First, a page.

And so 2012 slips away and 2013 is ushered in. If you’re anything like me, you’ll prefer to make qualitative rather than quantitative resolutions. Quantitative good intentions - such as eating less chocolate, eating more fruit, going to the gym regularly, refraining from buying unnecessary shoes, remembering to polish already purchased unnecessary shoes so that they last longer and one is not mistaken for a tramp when wearing them, getting more sleep – very easily fall into either the pass or fail category. Usually the latter in my experience. With qualitative good intentions – being more patient, being less judgemental, seeking out good in all situations – your success is less immediately measurable, making it far easier to tell yourself at the end of the year that you have accomplished what you set out to do. Technically, it doesn’t make keeping them any easier though, and caution should continue to be exercised when making New Year’s resolutions. Here is the story behind my resolution for 2013…
A while back I was chivvying one of the little girls out of the door of the boarding house. As she was putting her coat on, she stopped and looked at me before asking, ‘Excuse me Matron, what are you going to do as your job?’
‘I have a job, don’t I, Lovely? I’m your matron. I look after you and all the others.’
‘But don’t you want a proper, interesting, important job?’
Well, yes, actually, yes I do. I, like most people on this earth, would quite like to think that what I’m doing is important. Even if this child doesn’t think so, I see the time I’m spending with them this year as very important. Yet the catch is, how much do I want others to recognise the importance of what I do? How much do I do because I know it’s important for it to be done, and how much do I do because I want others to recognise that not only my work, but also that I as a person, am important?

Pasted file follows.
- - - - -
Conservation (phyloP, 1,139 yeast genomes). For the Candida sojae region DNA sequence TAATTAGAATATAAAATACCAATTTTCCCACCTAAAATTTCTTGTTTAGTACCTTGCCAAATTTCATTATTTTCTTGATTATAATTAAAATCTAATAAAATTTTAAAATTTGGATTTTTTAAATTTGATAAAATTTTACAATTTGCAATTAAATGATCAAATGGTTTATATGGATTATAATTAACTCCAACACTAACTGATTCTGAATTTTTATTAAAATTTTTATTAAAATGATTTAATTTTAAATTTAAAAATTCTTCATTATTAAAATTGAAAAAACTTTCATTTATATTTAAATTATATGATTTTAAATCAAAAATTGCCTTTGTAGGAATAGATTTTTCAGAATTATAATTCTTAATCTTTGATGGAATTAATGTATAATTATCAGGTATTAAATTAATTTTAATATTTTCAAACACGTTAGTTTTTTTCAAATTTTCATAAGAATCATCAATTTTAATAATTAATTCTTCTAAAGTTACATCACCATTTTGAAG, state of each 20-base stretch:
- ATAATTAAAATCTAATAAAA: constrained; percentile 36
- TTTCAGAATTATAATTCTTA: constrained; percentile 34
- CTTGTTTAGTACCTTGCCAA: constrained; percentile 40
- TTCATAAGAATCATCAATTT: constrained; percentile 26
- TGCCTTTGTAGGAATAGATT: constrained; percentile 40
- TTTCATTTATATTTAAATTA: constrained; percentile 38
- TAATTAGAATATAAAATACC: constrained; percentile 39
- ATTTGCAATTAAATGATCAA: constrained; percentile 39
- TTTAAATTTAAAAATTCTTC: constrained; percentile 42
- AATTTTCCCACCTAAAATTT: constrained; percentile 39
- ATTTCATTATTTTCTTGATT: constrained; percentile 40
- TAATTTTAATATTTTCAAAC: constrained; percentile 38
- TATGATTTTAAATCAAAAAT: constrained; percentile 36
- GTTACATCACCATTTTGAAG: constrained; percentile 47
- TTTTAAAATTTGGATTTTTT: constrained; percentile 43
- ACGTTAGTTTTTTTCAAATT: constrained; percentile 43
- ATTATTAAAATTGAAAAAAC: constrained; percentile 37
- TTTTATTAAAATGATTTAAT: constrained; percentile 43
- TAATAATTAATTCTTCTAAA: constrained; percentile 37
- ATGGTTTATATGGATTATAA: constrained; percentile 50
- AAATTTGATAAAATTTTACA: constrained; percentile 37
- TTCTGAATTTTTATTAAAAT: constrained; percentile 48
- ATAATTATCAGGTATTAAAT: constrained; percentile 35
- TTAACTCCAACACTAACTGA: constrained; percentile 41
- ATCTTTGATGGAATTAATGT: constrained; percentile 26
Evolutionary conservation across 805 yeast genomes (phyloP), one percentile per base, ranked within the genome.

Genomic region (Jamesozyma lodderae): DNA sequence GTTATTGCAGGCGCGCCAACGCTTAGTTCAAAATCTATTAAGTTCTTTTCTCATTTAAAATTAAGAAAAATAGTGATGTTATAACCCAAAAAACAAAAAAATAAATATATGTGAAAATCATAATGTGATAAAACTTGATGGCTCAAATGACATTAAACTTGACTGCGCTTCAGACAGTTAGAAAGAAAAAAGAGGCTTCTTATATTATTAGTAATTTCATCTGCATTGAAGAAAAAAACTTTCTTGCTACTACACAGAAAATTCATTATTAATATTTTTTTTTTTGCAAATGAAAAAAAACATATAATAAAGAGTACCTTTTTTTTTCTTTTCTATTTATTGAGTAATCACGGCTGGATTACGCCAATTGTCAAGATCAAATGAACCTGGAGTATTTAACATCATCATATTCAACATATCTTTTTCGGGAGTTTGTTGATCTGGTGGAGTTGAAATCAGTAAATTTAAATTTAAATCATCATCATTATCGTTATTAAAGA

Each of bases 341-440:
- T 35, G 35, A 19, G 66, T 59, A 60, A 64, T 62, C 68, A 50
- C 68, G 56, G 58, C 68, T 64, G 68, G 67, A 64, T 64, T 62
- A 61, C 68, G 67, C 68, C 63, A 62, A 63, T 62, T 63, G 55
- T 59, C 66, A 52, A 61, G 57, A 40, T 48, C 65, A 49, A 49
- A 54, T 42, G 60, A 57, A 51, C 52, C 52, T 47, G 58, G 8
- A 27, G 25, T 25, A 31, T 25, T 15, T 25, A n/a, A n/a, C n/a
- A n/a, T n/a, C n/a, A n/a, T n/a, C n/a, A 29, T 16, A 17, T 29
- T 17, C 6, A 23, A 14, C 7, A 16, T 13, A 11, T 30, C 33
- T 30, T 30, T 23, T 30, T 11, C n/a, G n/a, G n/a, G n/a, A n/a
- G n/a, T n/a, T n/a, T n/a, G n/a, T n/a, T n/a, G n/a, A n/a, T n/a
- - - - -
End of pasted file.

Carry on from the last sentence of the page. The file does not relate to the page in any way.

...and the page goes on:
On the night of the boarders’ Christmas dinner I had a little personal meltdown in this area. The Christmas dinner is one of the highlights of the year for the children. They bring in special, smart outfits from home and there is much excitement in the days leading up to the occasion. The girls in particular had been practicing their different hairstyles and trying on their dresses for weeks beforehand. On the day itself, I began curling hair at around 4.30 in order for them all to be ready on time, whilst attempting to prevent the boys, who had naturally got ready in around three minutes and thirty-seven seconds, from strangling each other with their bow ties. When we finally arrived in the dining room, I made my way over to my house’s table in order to take my seat for the meal. There was, however, no seat for me with my house. Confused, I looked around and made some enquiries. I eventually realised that I had been moved due to lack of space and relocated to sit with the older boys’ house. And so I did what any sensible, rational woman does in that situation. I burst into tears. The boys looked with unconcealed horror at this demonstration of womanhood at her most unstable, whilst I tried to disguise my snivelling as a bizarre and unconvincing coughey-sneeze. This was not the way I had intended to end my first term at the school, by revealing to all and sundry my deep-seated inability to cope with life.